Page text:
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San·skrit (sănskrĭt)
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n.
An ancient Indic language that is the language of Hinduism and the Vedas and is the classical literary language of India.

[Sanskrit sasktam, from neuter of saskta-, perfected, refined : sam, together; see sem-1 in the Appendix of Indo-European roots + karoti, he makes; see kwer- in the Appendix of Indo-European roots.]

Sanskritist n.

Word History: Like Latin in Europe and elsewhere, Sanskrit has been used by the educated classes in India for literary and religious purposes for over two thousand years. It achieved this status partly through a standardization that resulted from a long tradition of grammatical theory and analysis. This tradition reached its height around 500 BC in the work of the grammarian Panini, who composed an intricate and complex description of the language in the form of quasi-mathematical rules reminiscent of the rules of generative grammar in modern times. The language thus codified was called sasktam, "perfected, refined" to distinguish it from prāktam the "natural, vulgar" speech of ordinary people. Sanskrit thus became a fixed literary language, while Prakrit continued to develop into what are now the modern spoken languages of northern and central India, such as Hindi and Bengali.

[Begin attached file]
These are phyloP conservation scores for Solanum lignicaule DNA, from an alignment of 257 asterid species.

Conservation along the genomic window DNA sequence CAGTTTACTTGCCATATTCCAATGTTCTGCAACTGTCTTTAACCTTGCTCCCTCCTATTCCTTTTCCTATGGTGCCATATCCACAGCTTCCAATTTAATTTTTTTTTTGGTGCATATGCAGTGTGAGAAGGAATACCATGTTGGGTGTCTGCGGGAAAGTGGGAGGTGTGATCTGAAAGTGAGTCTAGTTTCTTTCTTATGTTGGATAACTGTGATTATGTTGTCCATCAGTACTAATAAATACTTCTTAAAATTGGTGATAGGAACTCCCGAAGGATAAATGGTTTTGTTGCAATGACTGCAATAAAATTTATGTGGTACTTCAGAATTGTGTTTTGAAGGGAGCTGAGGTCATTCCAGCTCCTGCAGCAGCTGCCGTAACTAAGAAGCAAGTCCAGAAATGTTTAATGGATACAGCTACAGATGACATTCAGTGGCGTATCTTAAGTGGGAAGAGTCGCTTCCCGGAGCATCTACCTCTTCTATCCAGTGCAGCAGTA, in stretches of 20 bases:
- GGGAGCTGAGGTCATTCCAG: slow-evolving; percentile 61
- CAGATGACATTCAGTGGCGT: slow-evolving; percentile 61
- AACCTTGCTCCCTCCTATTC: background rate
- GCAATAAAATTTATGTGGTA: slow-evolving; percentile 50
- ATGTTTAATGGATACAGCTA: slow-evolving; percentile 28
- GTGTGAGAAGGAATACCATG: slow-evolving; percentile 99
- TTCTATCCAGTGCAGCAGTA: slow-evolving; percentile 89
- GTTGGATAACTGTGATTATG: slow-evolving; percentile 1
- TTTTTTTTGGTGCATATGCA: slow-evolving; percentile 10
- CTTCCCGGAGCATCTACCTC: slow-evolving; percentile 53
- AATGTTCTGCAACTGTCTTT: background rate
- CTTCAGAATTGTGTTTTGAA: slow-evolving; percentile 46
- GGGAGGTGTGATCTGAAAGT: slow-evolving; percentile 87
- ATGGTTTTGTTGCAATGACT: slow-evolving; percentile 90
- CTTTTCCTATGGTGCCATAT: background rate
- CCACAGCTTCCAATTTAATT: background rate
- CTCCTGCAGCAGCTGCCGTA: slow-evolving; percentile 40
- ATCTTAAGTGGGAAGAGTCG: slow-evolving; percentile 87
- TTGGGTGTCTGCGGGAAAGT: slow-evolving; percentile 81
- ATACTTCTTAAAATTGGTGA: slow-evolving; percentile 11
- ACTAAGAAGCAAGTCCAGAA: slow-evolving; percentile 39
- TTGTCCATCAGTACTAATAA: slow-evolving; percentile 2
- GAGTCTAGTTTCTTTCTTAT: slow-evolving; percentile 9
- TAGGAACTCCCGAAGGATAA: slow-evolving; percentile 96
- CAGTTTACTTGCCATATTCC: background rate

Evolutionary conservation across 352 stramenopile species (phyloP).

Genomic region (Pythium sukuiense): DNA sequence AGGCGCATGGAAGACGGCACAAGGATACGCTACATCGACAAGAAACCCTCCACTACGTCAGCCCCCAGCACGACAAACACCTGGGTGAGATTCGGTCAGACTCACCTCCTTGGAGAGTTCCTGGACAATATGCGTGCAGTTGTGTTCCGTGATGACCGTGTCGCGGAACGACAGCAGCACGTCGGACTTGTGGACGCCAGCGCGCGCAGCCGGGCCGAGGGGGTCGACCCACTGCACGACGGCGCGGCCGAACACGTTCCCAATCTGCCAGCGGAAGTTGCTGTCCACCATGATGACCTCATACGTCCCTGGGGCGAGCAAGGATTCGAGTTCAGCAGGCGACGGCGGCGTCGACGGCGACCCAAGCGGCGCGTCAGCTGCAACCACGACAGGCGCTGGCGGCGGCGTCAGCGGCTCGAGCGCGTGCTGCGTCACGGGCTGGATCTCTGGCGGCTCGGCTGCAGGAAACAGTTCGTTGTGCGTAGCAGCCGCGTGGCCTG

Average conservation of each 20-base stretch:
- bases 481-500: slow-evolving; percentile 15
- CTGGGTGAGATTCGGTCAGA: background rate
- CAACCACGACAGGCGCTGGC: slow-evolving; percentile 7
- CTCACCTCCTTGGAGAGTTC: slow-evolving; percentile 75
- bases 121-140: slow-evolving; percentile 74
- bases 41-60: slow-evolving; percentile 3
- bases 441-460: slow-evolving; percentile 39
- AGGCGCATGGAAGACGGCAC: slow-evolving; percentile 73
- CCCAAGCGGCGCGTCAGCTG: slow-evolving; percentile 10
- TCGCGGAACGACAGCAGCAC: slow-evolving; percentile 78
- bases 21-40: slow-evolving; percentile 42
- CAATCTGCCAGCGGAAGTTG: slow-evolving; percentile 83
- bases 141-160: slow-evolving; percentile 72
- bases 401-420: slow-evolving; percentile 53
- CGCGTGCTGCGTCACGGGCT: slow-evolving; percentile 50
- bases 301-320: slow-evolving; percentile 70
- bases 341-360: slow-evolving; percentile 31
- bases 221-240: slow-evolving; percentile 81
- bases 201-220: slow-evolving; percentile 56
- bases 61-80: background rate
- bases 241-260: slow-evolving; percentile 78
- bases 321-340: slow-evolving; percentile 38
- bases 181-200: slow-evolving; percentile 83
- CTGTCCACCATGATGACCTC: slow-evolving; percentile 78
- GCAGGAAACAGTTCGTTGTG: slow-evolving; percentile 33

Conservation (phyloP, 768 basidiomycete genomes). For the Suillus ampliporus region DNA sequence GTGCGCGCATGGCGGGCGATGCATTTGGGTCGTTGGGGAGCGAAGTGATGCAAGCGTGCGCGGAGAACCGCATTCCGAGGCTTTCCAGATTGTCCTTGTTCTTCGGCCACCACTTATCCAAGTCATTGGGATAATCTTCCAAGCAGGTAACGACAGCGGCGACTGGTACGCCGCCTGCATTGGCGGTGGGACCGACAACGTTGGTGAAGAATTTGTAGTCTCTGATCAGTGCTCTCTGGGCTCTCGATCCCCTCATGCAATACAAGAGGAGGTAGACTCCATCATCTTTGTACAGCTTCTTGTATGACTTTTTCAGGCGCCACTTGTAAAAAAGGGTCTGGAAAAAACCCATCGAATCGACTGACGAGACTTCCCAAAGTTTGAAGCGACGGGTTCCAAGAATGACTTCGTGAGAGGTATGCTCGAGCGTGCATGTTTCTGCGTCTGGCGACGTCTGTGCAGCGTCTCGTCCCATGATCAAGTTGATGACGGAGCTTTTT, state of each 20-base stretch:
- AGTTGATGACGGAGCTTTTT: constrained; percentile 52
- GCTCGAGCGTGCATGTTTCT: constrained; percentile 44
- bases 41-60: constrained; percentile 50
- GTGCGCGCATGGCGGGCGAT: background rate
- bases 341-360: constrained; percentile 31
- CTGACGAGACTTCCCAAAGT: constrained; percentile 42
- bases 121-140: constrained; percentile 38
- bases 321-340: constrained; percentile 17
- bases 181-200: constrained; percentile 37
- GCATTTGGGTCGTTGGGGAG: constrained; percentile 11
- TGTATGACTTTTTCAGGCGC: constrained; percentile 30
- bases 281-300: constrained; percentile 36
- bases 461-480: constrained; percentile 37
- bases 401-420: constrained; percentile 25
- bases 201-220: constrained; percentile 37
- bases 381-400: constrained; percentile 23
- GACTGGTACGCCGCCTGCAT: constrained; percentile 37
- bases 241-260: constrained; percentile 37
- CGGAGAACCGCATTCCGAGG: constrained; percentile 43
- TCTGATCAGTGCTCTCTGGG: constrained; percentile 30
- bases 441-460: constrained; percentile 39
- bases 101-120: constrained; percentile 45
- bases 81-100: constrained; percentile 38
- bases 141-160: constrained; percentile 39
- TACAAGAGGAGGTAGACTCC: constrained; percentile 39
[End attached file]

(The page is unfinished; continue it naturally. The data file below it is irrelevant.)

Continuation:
The American Heritage® Dictionary of the English Language, Fifth Edition copyright ©2016 by Houghton Mifflin Harcourt Publishing Company. All rights reserved.
 

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